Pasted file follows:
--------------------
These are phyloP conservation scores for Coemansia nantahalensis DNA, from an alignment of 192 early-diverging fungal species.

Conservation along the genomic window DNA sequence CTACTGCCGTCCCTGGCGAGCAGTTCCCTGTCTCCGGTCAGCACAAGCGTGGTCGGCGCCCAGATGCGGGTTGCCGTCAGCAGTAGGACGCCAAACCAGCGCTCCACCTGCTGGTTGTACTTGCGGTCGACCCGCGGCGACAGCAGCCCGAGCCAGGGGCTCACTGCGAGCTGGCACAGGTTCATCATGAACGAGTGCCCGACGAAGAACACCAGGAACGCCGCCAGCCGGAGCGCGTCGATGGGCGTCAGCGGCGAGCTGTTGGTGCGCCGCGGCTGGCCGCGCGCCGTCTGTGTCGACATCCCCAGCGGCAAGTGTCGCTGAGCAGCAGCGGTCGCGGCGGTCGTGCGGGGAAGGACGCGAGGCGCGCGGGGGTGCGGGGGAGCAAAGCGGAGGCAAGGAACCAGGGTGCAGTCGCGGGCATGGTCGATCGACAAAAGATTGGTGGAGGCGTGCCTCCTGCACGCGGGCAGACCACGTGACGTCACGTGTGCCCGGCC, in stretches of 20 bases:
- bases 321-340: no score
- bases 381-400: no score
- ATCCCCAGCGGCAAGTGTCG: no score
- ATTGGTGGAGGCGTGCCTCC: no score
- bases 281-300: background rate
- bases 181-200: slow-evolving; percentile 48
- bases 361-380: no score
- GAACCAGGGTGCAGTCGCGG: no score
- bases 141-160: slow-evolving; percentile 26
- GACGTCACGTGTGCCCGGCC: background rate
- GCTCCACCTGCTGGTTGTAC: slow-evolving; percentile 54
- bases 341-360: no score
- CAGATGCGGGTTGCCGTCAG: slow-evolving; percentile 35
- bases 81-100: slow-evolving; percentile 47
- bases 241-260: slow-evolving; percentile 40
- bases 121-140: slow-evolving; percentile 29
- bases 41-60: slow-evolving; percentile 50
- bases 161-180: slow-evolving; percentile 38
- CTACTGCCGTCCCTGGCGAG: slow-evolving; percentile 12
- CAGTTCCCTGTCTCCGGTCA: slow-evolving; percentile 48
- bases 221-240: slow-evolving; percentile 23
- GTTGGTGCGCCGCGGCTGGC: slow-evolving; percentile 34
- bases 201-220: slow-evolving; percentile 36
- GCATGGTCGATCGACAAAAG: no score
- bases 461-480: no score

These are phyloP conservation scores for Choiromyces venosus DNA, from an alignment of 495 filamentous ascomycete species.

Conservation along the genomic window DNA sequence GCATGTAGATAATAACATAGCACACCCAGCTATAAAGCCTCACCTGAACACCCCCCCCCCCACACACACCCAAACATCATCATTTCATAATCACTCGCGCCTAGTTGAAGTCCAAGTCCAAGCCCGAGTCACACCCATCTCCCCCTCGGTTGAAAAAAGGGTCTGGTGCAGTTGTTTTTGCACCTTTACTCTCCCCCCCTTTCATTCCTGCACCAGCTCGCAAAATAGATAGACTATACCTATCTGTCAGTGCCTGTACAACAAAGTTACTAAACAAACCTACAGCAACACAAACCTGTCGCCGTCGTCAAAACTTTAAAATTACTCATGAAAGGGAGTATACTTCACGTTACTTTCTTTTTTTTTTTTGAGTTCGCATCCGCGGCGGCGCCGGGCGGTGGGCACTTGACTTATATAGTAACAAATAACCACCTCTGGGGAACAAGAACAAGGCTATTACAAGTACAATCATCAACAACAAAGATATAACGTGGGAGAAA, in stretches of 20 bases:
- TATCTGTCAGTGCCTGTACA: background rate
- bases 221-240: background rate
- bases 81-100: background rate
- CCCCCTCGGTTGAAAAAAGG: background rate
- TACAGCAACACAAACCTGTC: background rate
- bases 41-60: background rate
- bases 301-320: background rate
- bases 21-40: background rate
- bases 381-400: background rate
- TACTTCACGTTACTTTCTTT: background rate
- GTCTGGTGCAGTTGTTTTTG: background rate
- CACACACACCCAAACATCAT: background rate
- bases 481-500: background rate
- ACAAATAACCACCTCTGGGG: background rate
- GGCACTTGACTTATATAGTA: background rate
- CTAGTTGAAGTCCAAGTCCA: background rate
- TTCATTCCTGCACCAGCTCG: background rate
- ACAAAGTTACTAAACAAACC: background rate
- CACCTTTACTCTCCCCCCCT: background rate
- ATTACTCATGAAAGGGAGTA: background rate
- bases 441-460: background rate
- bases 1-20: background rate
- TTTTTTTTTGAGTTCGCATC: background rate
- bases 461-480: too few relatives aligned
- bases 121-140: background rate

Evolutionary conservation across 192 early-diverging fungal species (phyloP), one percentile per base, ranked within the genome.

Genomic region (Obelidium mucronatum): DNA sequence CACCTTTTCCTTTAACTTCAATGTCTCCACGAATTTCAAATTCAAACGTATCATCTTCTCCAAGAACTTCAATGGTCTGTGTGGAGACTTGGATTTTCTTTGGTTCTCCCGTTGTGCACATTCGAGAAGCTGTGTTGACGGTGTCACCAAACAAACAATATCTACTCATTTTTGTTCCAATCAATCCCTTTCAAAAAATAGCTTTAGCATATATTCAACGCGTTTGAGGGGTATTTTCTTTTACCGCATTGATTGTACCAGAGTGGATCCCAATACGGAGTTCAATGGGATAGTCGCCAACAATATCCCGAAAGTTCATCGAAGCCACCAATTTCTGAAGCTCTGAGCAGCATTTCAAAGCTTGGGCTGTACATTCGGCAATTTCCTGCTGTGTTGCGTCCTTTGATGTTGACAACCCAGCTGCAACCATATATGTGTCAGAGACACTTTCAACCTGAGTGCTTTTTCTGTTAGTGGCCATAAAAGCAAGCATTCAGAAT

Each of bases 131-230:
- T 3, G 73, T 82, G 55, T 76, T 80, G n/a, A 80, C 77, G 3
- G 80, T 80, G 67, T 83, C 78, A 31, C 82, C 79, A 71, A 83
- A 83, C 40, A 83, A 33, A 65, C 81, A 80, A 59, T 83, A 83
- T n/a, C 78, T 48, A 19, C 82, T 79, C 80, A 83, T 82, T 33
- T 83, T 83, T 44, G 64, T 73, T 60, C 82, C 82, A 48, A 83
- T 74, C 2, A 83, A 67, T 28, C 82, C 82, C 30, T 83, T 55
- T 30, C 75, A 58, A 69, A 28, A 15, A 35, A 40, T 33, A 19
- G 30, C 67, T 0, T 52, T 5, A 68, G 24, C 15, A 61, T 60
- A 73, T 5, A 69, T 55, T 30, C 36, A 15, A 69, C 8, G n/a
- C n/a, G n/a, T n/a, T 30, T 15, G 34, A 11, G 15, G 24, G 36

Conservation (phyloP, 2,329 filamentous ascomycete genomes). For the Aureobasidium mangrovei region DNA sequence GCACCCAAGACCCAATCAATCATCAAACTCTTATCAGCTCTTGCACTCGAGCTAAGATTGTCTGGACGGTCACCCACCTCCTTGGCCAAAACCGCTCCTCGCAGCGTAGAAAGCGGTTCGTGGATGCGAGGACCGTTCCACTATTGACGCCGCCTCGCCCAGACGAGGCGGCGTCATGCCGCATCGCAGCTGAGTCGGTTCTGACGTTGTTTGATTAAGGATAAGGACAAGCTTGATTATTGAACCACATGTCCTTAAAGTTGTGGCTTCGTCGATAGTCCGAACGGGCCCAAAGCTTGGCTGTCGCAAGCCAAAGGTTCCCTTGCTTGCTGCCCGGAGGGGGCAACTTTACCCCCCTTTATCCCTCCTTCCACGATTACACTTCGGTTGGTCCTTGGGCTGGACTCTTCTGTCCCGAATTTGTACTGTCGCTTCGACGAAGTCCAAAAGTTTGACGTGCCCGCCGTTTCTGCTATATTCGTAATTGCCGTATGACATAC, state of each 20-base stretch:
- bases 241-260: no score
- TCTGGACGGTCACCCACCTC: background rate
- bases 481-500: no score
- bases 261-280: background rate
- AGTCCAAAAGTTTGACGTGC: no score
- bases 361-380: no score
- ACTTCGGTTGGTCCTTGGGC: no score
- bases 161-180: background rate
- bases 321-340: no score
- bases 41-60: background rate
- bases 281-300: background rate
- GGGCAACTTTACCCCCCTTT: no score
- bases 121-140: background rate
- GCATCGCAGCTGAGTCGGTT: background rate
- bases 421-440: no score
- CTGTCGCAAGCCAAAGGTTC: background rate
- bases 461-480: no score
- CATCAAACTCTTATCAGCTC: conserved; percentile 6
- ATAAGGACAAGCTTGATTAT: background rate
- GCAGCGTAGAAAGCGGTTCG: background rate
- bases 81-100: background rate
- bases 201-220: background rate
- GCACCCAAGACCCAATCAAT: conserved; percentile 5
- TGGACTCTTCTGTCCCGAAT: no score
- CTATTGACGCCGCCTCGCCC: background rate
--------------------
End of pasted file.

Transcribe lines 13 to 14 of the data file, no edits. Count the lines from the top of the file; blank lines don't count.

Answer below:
- GCTCCACCTGCTGGTTGTAC: slow-evolving; percentile 54
- bases 341-360: no score